elled hand of his mistress with such affection as that wherewith Ollapod grasped the sable fingers of his African conductor. His splay feet, and amphibious-looking heels, seemed to stamp him some creature of the elements; a Caliban, schooled to generous offices by some supernatural master.

WHEN you approach within ten feet or so of that tremendous launch of waters, then is the time to pause for a moment, to steep and saturate your soul with one prëeminent and grand remembrance. For me, if millions of huinan beings had been around me, I should have felt alone — and as one who, having passed beyond the dominions of mortality, stood presented before the marvels of his God! It is a place for the silent adoration of the heart for Him

"Who made the world, and heaped the waters far
Above its loftiest mountain.'

Whence came those ceaseless and resounding floods? From the "hollow hand' of Omnipotence! Fancy stretches and plumes her adventurous pinions from this point: she goes onward to the Upper Lakes, and their peopled shores; she pursues her voyage to the dark streams and inland seas of the west ; and returning, finds their delegated waters pouring heavily and with eternal thunder down that dizzy steep! Thought, preying upon itself, is lost in one deep and profound sense of awe of recollection of prospect. I may change one word from Byron, to express my meaning :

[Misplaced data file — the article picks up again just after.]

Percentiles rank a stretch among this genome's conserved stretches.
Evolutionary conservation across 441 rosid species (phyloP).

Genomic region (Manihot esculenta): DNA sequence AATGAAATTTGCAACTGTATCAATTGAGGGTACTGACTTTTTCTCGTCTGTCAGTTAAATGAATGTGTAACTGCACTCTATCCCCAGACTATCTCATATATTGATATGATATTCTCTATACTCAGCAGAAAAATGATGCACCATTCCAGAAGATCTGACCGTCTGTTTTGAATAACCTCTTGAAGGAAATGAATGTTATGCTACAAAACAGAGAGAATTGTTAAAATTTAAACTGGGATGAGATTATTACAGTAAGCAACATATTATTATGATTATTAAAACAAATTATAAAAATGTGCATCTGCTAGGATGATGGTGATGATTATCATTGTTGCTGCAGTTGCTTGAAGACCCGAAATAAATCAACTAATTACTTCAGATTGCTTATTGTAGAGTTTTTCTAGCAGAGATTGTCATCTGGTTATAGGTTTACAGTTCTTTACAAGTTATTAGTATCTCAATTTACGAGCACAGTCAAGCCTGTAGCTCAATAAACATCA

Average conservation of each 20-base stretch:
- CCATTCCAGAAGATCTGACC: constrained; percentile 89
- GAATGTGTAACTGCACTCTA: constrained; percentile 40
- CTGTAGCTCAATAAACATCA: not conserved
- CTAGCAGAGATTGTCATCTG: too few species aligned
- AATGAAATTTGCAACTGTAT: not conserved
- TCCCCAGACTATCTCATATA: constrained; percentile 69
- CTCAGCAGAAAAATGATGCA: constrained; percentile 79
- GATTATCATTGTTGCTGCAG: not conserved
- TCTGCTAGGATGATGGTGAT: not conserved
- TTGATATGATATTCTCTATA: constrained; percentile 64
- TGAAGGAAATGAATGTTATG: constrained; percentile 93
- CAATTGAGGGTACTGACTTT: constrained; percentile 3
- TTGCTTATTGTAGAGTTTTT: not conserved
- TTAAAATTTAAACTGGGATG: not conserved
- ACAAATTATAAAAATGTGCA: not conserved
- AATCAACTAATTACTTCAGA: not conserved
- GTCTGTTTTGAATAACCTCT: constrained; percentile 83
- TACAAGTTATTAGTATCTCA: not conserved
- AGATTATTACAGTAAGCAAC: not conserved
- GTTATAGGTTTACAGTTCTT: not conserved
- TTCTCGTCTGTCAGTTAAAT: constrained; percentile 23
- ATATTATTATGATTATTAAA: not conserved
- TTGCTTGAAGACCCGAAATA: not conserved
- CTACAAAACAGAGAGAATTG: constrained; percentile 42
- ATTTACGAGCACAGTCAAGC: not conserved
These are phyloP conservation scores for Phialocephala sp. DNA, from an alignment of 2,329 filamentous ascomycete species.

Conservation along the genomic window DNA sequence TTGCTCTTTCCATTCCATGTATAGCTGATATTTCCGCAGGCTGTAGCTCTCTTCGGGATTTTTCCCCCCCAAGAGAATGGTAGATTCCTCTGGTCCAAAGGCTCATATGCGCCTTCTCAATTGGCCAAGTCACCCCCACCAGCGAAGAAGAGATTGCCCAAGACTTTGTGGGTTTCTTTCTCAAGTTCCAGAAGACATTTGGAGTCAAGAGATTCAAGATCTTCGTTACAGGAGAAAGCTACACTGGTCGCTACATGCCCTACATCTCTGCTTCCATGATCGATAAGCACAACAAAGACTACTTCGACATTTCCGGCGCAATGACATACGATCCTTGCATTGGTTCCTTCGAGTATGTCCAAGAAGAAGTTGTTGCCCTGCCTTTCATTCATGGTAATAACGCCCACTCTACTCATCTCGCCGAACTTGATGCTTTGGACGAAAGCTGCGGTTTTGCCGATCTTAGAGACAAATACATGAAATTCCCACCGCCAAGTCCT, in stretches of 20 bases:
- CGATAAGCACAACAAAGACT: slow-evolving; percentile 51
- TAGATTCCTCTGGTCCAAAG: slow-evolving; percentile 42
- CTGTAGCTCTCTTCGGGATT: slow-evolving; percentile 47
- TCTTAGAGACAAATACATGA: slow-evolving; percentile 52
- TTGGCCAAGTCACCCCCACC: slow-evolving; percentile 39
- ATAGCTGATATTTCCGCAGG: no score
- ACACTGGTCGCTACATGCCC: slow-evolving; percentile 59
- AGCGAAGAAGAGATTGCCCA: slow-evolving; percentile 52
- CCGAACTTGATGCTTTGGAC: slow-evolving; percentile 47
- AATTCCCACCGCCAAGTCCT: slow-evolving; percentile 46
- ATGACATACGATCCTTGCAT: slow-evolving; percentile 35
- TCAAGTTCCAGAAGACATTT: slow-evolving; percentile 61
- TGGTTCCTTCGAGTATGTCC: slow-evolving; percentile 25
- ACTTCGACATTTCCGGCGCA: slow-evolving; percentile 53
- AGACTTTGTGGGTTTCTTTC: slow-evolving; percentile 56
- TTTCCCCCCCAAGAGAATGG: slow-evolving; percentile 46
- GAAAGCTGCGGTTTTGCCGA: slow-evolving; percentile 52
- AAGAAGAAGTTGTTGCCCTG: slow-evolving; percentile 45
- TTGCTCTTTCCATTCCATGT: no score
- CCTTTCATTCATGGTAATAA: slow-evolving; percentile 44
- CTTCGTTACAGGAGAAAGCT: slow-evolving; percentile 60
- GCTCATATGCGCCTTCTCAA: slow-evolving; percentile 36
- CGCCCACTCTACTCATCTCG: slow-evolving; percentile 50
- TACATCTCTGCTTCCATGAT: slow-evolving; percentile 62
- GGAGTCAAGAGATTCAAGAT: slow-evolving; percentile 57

By those that deepest feel, is ill exprest
The indistinctness of the laboring breast :
Where thousand thoughts begin, to end in one,

Which seek from all the refuge found in none.' From the spot of which I speak, you can easily imagine that there has come upon you the deluge, or the day of doom. The voices of eternity seem to burden the air; look up, and the dark rocks, like the confines of Plegethon, seem tottering to their fall; where you stand, the whirlwind which bears upon its pinions drops heavier ihan those of the most dismal tempest that ever rent the wilderness on land, or wrecked an armament at sea, is moaning and howling. Casting a glance at the upper verge of the Falls, you see the turbulent rapids, thick, green, and high, shrinking back, as it were, from their perilous descent, until a mass of waves behind urges them, resistless, onward; to speak in thunder, and to rise in mist and foam, the children of strife, yet parents of the rainbow, that emblem of peace.

I ONCE asked an elderly friend, in whose domicil I was a favored in. mate, and who suffered much from the gout, whether there might be any pain, known to myself, which would compare with it. "No!' he replied: 'I never met any thing of the sort in my life: there is nothing on earth like it; and I am destitute of any descriptive comparison. I am not dead at present; I hav'n't been as yet to Tophet; and therefore can't tell whether gout is like that, or purgatory; but I believe it to be as